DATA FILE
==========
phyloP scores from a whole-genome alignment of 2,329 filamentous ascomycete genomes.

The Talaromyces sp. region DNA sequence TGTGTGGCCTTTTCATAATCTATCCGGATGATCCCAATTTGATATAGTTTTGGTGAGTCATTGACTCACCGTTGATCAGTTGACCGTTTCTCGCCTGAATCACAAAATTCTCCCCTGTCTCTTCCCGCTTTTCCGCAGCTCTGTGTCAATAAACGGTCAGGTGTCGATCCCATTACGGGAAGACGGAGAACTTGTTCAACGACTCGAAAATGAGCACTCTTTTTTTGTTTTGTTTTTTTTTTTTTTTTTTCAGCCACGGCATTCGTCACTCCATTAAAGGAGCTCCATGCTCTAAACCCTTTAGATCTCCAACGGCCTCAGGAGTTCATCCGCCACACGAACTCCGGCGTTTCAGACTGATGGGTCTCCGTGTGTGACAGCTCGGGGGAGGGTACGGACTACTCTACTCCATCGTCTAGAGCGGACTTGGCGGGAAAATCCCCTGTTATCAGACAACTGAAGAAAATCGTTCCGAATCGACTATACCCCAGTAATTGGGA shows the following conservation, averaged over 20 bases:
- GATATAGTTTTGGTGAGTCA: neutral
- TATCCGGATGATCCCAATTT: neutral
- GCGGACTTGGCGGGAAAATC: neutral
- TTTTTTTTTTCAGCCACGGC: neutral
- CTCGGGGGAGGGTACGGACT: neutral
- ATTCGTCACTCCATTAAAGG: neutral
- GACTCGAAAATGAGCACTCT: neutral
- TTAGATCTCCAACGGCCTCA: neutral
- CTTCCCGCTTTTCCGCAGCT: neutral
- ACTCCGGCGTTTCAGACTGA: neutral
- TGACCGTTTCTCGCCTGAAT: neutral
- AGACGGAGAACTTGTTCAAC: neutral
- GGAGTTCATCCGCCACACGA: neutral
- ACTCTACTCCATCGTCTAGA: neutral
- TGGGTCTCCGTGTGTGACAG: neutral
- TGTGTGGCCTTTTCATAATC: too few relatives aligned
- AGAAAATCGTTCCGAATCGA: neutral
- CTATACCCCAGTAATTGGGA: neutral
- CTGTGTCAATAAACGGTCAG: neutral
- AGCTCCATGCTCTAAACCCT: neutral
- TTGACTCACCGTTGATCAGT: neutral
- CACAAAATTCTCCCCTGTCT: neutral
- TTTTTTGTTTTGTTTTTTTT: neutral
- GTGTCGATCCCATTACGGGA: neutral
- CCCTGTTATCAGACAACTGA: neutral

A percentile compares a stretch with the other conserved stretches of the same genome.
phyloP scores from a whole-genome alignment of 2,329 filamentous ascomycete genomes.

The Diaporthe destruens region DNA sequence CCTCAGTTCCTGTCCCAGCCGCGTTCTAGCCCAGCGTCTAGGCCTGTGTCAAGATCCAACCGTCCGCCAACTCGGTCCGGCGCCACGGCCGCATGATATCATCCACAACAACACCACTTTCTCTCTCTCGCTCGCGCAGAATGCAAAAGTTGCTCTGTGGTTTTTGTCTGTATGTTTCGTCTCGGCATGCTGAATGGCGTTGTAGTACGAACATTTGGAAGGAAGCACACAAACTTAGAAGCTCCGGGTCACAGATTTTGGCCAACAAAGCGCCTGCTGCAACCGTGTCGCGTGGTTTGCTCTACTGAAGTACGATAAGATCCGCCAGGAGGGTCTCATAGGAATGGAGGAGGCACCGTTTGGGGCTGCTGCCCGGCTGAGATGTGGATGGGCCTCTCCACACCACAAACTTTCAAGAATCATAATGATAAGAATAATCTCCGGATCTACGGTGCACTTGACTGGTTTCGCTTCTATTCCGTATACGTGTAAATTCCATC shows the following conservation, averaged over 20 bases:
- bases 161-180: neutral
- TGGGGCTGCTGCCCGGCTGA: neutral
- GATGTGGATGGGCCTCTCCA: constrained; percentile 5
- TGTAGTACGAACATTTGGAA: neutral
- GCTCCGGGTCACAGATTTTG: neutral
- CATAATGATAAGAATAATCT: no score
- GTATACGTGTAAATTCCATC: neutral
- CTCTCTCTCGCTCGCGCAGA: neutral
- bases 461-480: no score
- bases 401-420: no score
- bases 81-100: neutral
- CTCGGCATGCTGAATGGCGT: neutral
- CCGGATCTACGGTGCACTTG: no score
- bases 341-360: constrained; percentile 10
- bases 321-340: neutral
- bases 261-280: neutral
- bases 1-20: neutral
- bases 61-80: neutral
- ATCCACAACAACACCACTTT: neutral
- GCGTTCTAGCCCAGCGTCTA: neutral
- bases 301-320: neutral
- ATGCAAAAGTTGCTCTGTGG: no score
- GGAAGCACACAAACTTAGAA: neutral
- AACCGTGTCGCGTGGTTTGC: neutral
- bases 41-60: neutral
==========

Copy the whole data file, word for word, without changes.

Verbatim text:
phyloP scores from a whole-genome alignment of 2,329 filamentous ascomycete genomes.

The Talaromyces sp. region DNA sequence TGTGTGGCCTTTTCATAATCTATCCGGATGATCCCAATTTGATATAGTTTTGGTGAGTCATTGACTCACCGTTGATCAGTTGACCGTTTCTCGCCTGAATCACAAAATTCTCCCCTGTCTCTTCCCGCTTTTCCGCAGCTCTGTGTCAATAAACGGTCAGGTGTCGATCCCATTACGGGAAGACGGAGAACTTGTTCAACGACTCGAAAATGAGCACTCTTTTTTTGTTTTGTTTTTTTTTTTTTTTTTTCAGCCACGGCATTCGTCACTCCATTAAAGGAGCTCCATGCTCTAAACCCTTTAGATCTCCAACGGCCTCAGGAGTTCATCCGCCACACGAACTCCGGCGTTTCAGACTGATGGGTCTCCGTGTGTGACAGCTCGGGGGAGGGTACGGACTACTCTACTCCATCGTCTAGAGCGGACTTGGCGGGAAAATCCCCTGTTATCAGACAACTGAAGAAAATCGTTCCGAATCGACTATACCCCAGTAATTGGGA shows the following conservation, averaged over 20 bases:
- GATATAGTTTTGGTGAGTCA: neutral
- TATCCGGATGATCCCAATTT: neutral
- GCGGACTTGGCGGGAAAATC: neutral
- TTTTTTTTTTCAGCCACGGC: neutral
- CTCGGGGGAGGGTACGGACT: neutral
- ATTCGTCACTCCATTAAAGG: neutral
- GACTCGAAAATGAGCACTCT: neutral
- TTAGATCTCCAACGGCCTCA: neutral
- CTTCCCGCTTTTCCGCAGCT: neutral
- ACTCCGGCGTTTCAGACTGA: neutral
- TGACCGTTTCTCGCCTGAAT: neutral
- AGACGGAGAACTTGTTCAAC: neutral
- GGAGTTCATCCGCCACACGA: neutral
- ACTCTACTCCATCGTCTAGA: neutral
- TGGGTCTCCGTGTGTGACAG: neutral
- TGTGTGGCCTTTTCATAATC: too few relatives aligned
- AGAAAATCGTTCCGAATCGA: neutral
- CTATACCCCAGTAATTGGGA: neutral
- CTGTGTCAATAAACGGTCAG: neutral
- AGCTCCATGCTCTAAACCCT: neutral
- TTGACTCACCGTTGATCAGT: neutral
- CACAAAATTCTCCCCTGTCT: neutral
- TTTTTTGTTTTGTTTTTTTT: neutral
- GTGTCGATCCCATTACGGGA: neutral
- CCCTGTTATCAGACAACTGA: neutral

A percentile compares a stretch with the other conserved stretches of the same genome.
phyloP scores from a whole-genome alignment of 2,329 filamentous ascomycete genomes.

The Diaporthe destruens region DNA sequence CCTCAGTTCCTGTCCCAGCCGCGTTCTAGCCCAGCGTCTAGGCCTGTGTCAAGATCCAACCGTCCGCCAACTCGGTCCGGCGCCACGGCCGCATGATATCATCCACAACAACACCACTTTCTCTCTCTCGCTCGCGCAGAATGCAAAAGTTGCTCTGTGGTTTTTGTCTGTATGTTTCGTCTCGGCATGCTGAATGGCGTTGTAGTACGAACATTTGGAAGGAAGCACACAAACTTAGAAGCTCCGGGTCACAGATTTTGGCCAACAAAGCGCCTGCTGCAACCGTGTCGCGTGGTTTGCTCTACTGAAGTACGATAAGATCCGCCAGGAGGGTCTCATAGGAATGGAGGAGGCACCGTTTGGGGCTGCTGCCCGGCTGAGATGTGGATGGGCCTCTCCACACCACAAACTTTCAAGAATCATAATGATAAGAATAATCTCCGGATCTACGGTGCACTTGACTGGTTTCGCTTCTATTCCGTATACGTGTAAATTCCATC shows the following conservation, averaged over 20 bases:
- bases 161-180: neutral
- TGGGGCTGCTGCCCGGCTGA: neutral
- GATGTGGATGGGCCTCTCCA: constrained; percentile 5
- TGTAGTACGAACATTTGGAA: neutral
- GCTCCGGGTCACAGATTTTG: neutral
- CATAATGATAAGAATAATCT: no score
- GTATACGTGTAAATTCCATC: neutral
- CTCTCTCTCGCTCGCGCAGA: neutral
- bases 461-480: no score
- bases 401-420: no score
- bases 81-100: neutral
- CTCGGCATGCTGAATGGCGT: neutral
- CCGGATCTACGGTGCACTTG: no score
- bases 341-360: constrained; percentile 10
- bases 321-340: neutral
- bases 261-280: neutral
- bases 1-20: neutral
- bases 61-80: neutral
- ATCCACAACAACACCACTTT: neutral
- GCGTTCTAGCCCAGCGTCTA: neutral
- bases 301-320: neutral
- ATGCAAAAGTTGCTCTGTGG: no score
- GGAAGCACACAAACTTAGAA: neutral
- AACCGTGTCGCGTGGTTTGC: neutral
- bases 41-60: neutral